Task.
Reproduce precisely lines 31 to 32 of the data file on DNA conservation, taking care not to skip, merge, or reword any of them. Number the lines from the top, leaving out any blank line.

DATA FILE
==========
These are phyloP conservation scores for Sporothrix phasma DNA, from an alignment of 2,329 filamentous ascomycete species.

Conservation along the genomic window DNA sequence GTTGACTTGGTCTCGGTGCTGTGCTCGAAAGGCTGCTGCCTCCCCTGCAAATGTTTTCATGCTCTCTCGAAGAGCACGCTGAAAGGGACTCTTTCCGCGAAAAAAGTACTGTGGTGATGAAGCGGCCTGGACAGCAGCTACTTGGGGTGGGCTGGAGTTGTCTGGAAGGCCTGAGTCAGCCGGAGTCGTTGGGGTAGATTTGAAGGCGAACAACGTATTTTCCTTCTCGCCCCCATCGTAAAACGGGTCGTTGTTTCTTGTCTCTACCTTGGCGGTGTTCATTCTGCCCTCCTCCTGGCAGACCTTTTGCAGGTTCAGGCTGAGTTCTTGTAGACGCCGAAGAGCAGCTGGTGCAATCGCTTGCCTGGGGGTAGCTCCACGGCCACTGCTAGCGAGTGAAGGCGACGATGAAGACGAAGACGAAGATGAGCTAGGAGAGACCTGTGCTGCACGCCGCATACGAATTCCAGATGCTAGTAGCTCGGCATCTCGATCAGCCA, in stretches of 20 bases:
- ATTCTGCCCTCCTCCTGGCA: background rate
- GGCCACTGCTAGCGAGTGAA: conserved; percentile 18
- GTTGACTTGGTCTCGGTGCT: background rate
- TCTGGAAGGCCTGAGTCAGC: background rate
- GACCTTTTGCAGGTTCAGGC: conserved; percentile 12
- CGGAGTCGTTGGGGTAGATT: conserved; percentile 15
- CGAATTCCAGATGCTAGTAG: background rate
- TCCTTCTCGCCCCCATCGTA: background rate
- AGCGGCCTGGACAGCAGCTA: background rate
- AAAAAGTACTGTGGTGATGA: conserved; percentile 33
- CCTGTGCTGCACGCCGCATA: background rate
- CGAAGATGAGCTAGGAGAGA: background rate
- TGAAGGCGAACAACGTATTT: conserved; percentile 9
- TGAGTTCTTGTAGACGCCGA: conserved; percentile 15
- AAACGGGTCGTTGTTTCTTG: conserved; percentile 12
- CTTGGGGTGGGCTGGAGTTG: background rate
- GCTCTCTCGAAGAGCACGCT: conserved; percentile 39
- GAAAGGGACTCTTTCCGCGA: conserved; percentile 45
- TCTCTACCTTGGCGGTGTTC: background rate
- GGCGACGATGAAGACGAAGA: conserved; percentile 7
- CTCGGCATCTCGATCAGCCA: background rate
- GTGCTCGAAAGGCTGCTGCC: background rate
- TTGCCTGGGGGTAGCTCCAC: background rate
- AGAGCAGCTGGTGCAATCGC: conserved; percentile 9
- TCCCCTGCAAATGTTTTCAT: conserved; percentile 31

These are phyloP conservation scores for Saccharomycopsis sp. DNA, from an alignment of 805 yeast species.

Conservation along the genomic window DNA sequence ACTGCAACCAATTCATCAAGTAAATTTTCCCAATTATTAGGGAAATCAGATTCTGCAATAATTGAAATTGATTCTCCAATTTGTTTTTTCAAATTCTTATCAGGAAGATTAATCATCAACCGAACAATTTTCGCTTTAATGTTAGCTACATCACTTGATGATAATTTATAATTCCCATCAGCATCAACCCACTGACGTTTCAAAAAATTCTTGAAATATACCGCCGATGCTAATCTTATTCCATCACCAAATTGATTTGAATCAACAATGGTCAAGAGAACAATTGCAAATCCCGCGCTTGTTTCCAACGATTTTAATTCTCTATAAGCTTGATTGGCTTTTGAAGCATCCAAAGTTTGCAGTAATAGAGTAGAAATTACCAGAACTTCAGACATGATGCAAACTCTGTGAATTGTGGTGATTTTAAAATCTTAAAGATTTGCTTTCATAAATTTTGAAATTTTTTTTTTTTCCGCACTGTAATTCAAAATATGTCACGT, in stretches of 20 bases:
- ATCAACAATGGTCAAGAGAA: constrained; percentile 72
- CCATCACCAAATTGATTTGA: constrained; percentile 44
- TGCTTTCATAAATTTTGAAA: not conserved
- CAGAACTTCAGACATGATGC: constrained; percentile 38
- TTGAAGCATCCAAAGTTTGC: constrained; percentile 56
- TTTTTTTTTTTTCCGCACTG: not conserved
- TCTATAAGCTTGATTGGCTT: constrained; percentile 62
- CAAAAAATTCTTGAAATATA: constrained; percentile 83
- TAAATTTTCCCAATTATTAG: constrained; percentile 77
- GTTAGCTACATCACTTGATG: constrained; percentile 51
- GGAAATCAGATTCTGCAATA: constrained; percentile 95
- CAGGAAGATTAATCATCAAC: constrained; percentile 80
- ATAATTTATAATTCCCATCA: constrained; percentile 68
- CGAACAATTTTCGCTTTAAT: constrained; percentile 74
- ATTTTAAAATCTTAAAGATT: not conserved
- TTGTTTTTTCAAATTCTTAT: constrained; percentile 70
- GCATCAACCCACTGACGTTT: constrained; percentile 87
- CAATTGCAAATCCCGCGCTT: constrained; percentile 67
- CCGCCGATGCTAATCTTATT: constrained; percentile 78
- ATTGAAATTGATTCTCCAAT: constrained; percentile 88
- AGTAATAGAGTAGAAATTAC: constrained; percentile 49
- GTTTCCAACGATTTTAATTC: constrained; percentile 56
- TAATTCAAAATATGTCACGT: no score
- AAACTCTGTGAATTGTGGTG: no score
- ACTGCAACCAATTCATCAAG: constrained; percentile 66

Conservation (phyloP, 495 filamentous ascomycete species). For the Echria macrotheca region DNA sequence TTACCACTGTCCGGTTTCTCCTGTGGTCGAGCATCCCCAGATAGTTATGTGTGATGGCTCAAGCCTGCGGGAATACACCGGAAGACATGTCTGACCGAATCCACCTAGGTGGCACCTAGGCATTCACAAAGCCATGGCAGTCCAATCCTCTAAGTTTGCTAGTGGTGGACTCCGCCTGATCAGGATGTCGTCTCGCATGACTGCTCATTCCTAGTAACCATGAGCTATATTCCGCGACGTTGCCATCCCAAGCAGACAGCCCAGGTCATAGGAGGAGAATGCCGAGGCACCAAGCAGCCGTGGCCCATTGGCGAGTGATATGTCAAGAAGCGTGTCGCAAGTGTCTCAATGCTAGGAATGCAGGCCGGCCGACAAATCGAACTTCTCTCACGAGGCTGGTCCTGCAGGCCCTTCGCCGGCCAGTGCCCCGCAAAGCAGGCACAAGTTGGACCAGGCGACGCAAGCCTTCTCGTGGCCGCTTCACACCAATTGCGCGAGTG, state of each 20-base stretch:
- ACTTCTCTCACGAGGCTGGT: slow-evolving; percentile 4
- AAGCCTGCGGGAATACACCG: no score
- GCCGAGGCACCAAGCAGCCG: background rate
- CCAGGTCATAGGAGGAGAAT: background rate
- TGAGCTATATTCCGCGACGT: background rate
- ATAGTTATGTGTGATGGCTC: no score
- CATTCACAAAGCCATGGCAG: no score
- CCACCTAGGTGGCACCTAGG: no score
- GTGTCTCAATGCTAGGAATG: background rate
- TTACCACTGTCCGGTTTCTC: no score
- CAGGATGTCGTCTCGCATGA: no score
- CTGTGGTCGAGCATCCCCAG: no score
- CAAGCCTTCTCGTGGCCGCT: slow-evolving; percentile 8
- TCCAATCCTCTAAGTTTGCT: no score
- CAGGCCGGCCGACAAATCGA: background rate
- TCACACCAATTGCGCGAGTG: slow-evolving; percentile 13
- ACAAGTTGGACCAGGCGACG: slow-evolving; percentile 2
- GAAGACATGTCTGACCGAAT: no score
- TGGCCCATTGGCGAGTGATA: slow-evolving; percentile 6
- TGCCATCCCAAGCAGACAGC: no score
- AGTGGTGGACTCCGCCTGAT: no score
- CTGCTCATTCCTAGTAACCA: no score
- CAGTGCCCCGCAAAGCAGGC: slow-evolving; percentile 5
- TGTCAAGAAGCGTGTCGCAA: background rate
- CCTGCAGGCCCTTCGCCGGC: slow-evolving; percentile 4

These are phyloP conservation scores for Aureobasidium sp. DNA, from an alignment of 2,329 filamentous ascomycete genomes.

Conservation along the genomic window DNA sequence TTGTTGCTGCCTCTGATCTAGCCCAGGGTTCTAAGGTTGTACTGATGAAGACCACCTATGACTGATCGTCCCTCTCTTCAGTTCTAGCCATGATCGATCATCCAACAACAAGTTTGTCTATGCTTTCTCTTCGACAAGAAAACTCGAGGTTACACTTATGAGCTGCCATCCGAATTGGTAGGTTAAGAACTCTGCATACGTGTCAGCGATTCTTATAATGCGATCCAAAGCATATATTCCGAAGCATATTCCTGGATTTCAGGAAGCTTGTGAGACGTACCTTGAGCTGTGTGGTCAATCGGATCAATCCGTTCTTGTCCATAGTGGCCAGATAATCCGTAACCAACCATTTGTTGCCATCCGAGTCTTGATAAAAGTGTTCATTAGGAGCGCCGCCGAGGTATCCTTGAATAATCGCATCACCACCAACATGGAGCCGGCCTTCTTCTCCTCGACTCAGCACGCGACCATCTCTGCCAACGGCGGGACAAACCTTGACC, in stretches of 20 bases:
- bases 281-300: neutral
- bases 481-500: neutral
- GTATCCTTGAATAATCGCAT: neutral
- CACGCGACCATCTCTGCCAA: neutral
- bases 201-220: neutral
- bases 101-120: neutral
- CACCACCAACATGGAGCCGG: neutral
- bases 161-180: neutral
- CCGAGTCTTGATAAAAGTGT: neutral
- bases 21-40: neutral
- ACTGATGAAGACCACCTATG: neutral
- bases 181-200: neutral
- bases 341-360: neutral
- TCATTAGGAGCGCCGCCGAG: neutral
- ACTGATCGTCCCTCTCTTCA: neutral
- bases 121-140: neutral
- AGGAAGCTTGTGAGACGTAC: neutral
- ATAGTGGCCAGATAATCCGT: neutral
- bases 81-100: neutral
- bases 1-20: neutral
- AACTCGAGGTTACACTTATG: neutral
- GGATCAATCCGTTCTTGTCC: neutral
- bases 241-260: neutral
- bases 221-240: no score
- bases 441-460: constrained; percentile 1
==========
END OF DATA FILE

- CCATCACCAAATTGATTTGA: constrained; percentile 44
- TGCTTTCATAAATTTTGAAA: not conserved